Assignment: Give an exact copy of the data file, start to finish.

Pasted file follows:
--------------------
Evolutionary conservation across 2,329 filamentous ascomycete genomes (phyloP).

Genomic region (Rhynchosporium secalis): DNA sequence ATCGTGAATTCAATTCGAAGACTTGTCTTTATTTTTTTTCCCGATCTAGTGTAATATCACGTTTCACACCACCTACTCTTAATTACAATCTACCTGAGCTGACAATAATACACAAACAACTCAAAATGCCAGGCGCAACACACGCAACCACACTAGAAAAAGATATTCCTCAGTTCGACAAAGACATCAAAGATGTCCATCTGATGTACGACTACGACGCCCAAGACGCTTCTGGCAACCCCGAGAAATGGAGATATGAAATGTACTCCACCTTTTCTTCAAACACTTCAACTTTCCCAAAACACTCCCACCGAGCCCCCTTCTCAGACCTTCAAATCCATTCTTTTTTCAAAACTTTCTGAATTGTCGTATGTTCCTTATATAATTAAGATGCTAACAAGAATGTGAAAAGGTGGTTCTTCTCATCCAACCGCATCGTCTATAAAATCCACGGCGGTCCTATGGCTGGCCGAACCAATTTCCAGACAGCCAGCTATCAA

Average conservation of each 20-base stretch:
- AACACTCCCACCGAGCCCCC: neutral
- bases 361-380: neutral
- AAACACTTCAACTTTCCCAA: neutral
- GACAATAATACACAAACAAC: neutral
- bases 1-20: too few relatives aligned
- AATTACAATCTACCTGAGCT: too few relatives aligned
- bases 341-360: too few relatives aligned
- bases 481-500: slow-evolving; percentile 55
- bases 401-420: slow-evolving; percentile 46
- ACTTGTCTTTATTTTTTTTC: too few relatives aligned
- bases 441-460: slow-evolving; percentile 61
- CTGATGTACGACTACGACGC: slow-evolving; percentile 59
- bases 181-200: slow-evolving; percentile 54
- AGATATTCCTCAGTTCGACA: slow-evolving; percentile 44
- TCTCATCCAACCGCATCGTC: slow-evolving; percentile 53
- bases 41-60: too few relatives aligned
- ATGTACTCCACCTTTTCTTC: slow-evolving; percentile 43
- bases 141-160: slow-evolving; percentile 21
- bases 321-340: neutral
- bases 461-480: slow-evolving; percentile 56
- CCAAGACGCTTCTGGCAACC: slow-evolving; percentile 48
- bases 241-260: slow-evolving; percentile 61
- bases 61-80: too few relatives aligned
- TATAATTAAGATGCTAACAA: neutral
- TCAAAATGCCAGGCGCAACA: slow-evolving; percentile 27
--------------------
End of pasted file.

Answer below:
Evolutionary conservation across 2,329 filamentous ascomycete genomes (phyloP).

Genomic region (Rhynchosporium secalis): DNA sequence ATCGTGAATTCAATTCGAAGACTTGTCTTTATTTTTTTTCCCGATCTAGTGTAATATCACGTTTCACACCACCTACTCTTAATTACAATCTACCTGAGCTGACAATAATACACAAACAACTCAAAATGCCAGGCGCAACACACGCAACCACACTAGAAAAAGATATTCCTCAGTTCGACAAAGACATCAAAGATGTCCATCTGATGTACGACTACGACGCCCAAGACGCTTCTGGCAACCCCGAGAAATGGAGATATGAAATGTACTCCACCTTTTCTTCAAACACTTCAACTTTCCCAAAACACTCCCACCGAGCCCCCTTCTCAGACCTTCAAATCCATTCTTTTTTCAAAACTTTCTGAATTGTCGTATGTTCCTTATATAATTAAGATGCTAACAAGAATGTGAAAAGGTGGTTCTTCTCATCCAACCGCATCGTCTATAAAATCCACGGCGGTCCTATGGCTGGCCGAACCAATTTCCAGACAGCCAGCTATCAA

Average conservation of each 20-base stretch:
- AACACTCCCACCGAGCCCCC: neutral
- bases 361-380: neutral
- AAACACTTCAACTTTCCCAA: neutral
- GACAATAATACACAAACAAC: neutral
- bases 1-20: too few relatives aligned
- AATTACAATCTACCTGAGCT: too few relatives aligned
- bases 341-360: too few relatives aligned
- bases 481-500: slow-evolving; percentile 55
- bases 401-420: slow-evolving; percentile 46
- ACTTGTCTTTATTTTTTTTC: too few relatives aligned
- bases 441-460: slow-evolving; percentile 61
- CTGATGTACGACTACGACGC: slow-evolving; percentile 59
- bases 181-200: slow-evolving; percentile 54
- AGATATTCCTCAGTTCGACA: slow-evolving; percentile 44
- TCTCATCCAACCGCATCGTC: slow-evolving; percentile 53
- bases 41-60: too few relatives aligned
- ATGTACTCCACCTTTTCTTC: slow-evolving; percentile 43
- bases 141-160: slow-evolving; percentile 21
- bases 321-340: neutral
- bases 461-480: slow-evolving; percentile 56
- CCAAGACGCTTCTGGCAACC: slow-evolving; percentile 48
- bases 241-260: slow-evolving; percentile 61
- bases 61-80: too few relatives aligned
- TATAATTAAGATGCTAACAA: neutral
- TCAAAATGCCAGGCGCAACA: slow-evolving; percentile 27